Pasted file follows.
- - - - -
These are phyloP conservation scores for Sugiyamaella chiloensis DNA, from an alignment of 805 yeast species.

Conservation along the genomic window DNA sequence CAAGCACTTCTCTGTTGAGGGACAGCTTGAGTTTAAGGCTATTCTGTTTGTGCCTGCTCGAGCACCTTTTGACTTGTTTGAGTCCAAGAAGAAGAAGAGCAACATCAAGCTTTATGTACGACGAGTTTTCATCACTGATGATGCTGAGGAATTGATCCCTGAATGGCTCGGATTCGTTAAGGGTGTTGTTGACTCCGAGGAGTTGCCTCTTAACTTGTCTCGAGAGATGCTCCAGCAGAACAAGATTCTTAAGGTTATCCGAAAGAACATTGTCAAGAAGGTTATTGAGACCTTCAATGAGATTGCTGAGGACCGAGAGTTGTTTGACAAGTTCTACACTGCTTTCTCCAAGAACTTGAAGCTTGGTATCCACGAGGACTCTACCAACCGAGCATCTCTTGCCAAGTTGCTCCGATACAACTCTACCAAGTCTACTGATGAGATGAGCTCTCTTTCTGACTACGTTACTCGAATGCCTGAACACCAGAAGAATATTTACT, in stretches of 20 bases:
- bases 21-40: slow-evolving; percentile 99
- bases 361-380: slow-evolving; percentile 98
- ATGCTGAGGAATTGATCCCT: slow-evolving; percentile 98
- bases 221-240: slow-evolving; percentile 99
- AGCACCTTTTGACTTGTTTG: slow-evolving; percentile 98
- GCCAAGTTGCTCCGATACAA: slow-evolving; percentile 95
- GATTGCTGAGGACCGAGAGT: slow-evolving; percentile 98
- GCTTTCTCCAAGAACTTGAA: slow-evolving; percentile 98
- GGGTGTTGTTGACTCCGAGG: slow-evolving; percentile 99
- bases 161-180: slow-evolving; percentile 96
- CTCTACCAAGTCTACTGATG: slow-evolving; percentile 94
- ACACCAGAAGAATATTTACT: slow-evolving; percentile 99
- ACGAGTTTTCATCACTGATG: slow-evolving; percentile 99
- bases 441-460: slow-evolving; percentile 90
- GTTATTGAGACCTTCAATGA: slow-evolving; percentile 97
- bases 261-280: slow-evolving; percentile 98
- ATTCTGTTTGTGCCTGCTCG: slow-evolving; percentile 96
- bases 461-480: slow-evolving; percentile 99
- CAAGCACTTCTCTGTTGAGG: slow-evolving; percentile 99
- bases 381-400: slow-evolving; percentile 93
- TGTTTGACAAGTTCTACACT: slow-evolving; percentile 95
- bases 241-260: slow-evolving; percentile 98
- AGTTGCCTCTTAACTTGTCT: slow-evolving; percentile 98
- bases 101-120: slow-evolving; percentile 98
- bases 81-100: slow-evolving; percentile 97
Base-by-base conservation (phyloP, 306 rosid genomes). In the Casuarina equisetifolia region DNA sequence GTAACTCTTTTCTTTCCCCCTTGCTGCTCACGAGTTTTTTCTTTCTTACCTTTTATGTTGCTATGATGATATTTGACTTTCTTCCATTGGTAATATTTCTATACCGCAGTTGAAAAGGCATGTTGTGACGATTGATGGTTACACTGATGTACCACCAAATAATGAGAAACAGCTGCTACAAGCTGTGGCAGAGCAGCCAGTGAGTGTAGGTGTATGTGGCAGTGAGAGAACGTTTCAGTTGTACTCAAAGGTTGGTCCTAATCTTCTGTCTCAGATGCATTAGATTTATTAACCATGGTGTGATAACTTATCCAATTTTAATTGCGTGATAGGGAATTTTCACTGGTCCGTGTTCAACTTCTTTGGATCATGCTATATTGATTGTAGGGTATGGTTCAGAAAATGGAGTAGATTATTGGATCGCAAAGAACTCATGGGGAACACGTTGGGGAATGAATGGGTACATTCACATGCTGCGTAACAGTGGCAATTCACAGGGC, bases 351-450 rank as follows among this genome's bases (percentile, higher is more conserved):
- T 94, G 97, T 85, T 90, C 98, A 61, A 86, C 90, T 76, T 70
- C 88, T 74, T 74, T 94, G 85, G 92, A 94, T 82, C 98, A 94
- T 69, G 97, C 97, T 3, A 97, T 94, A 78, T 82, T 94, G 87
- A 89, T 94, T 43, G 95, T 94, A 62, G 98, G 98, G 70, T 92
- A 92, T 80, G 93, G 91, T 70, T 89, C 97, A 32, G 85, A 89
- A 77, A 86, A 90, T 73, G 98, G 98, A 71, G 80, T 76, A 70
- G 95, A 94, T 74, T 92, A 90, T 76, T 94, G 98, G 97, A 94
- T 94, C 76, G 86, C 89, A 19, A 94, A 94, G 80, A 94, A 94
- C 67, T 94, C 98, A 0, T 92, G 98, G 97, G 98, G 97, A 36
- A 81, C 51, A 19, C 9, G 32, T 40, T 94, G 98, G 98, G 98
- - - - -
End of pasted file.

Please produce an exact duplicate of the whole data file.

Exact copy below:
These are phyloP conservation scores for Sugiyamaella chiloensis DNA, from an alignment of 805 yeast species.

Conservation along the genomic window DNA sequence CAAGCACTTCTCTGTTGAGGGACAGCTTGAGTTTAAGGCTATTCTGTTTGTGCCTGCTCGAGCACCTTTTGACTTGTTTGAGTCCAAGAAGAAGAAGAGCAACATCAAGCTTTATGTACGACGAGTTTTCATCACTGATGATGCTGAGGAATTGATCCCTGAATGGCTCGGATTCGTTAAGGGTGTTGTTGACTCCGAGGAGTTGCCTCTTAACTTGTCTCGAGAGATGCTCCAGCAGAACAAGATTCTTAAGGTTATCCGAAAGAACATTGTCAAGAAGGTTATTGAGACCTTCAATGAGATTGCTGAGGACCGAGAGTTGTTTGACAAGTTCTACACTGCTTTCTCCAAGAACTTGAAGCTTGGTATCCACGAGGACTCTACCAACCGAGCATCTCTTGCCAAGTTGCTCCGATACAACTCTACCAAGTCTACTGATGAGATGAGCTCTCTTTCTGACTACGTTACTCGAATGCCTGAACACCAGAAGAATATTTACT, in stretches of 20 bases:
- bases 21-40: slow-evolving; percentile 99
- bases 361-380: slow-evolving; percentile 98
- ATGCTGAGGAATTGATCCCT: slow-evolving; percentile 98
- bases 221-240: slow-evolving; percentile 99
- AGCACCTTTTGACTTGTTTG: slow-evolving; percentile 98
- GCCAAGTTGCTCCGATACAA: slow-evolving; percentile 95
- GATTGCTGAGGACCGAGAGT: slow-evolving; percentile 98
- GCTTTCTCCAAGAACTTGAA: slow-evolving; percentile 98
- GGGTGTTGTTGACTCCGAGG: slow-evolving; percentile 99
- bases 161-180: slow-evolving; percentile 96
- CTCTACCAAGTCTACTGATG: slow-evolving; percentile 94
- ACACCAGAAGAATATTTACT: slow-evolving; percentile 99
- ACGAGTTTTCATCACTGATG: slow-evolving; percentile 99
- bases 441-460: slow-evolving; percentile 90
- GTTATTGAGACCTTCAATGA: slow-evolving; percentile 97
- bases 261-280: slow-evolving; percentile 98
- ATTCTGTTTGTGCCTGCTCG: slow-evolving; percentile 96
- bases 461-480: slow-evolving; percentile 99
- CAAGCACTTCTCTGTTGAGG: slow-evolving; percentile 99
- bases 381-400: slow-evolving; percentile 93
- TGTTTGACAAGTTCTACACT: slow-evolving; percentile 95
- bases 241-260: slow-evolving; percentile 98
- AGTTGCCTCTTAACTTGTCT: slow-evolving; percentile 98
- bases 101-120: slow-evolving; percentile 98
- bases 81-100: slow-evolving; percentile 97
Base-by-base conservation (phyloP, 306 rosid genomes). In the Casuarina equisetifolia region DNA sequence GTAACTCTTTTCTTTCCCCCTTGCTGCTCACGAGTTTTTTCTTTCTTACCTTTTATGTTGCTATGATGATATTTGACTTTCTTCCATTGGTAATATTTCTATACCGCAGTTGAAAAGGCATGTTGTGACGATTGATGGTTACACTGATGTACCACCAAATAATGAGAAACAGCTGCTACAAGCTGTGGCAGAGCAGCCAGTGAGTGTAGGTGTATGTGGCAGTGAGAGAACGTTTCAGTTGTACTCAAAGGTTGGTCCTAATCTTCTGTCTCAGATGCATTAGATTTATTAACCATGGTGTGATAACTTATCCAATTTTAATTGCGTGATAGGGAATTTTCACTGGTCCGTGTTCAACTTCTTTGGATCATGCTATATTGATTGTAGGGTATGGTTCAGAAAATGGAGTAGATTATTGGATCGCAAAGAACTCATGGGGAACACGTTGGGGAATGAATGGGTACATTCACATGCTGCGTAACAGTGGCAATTCACAGGGC, bases 351-450 rank as follows among this genome's bases (percentile, higher is more conserved):
- T 94, G 97, T 85, T 90, C 98, A 61, A 86, C 90, T 76, T 70
- C 88, T 74, T 74, T 94, G 85, G 92, A 94, T 82, C 98, A 94
- T 69, G 97, C 97, T 3, A 97, T 94, A 78, T 82, T 94, G 87
- A 89, T 94, T 43, G 95, T 94, A 62, G 98, G 98, G 70, T 92
- A 92, T 80, G 93, G 91, T 70, T 89, C 97, A 32, G 85, A 89
- A 77, A 86, A 90, T 73, G 98, G 98, A 71, G 80, T 76, A 70
- G 95, A 94, T 74, T 92, A 90, T 76, T 94, G 98, G 97, A 94
- T 94, C 76, G 86, C 89, A 19, A 94, A 94, G 80, A 94, A 94
- C 67, T 94, C 98, A 0, T 92, G 98, G 97, G 98, G 97, A 36
- A 81, C 51, A 19, C 9, G 32, T 40, T 94, G 98, G 98, G 98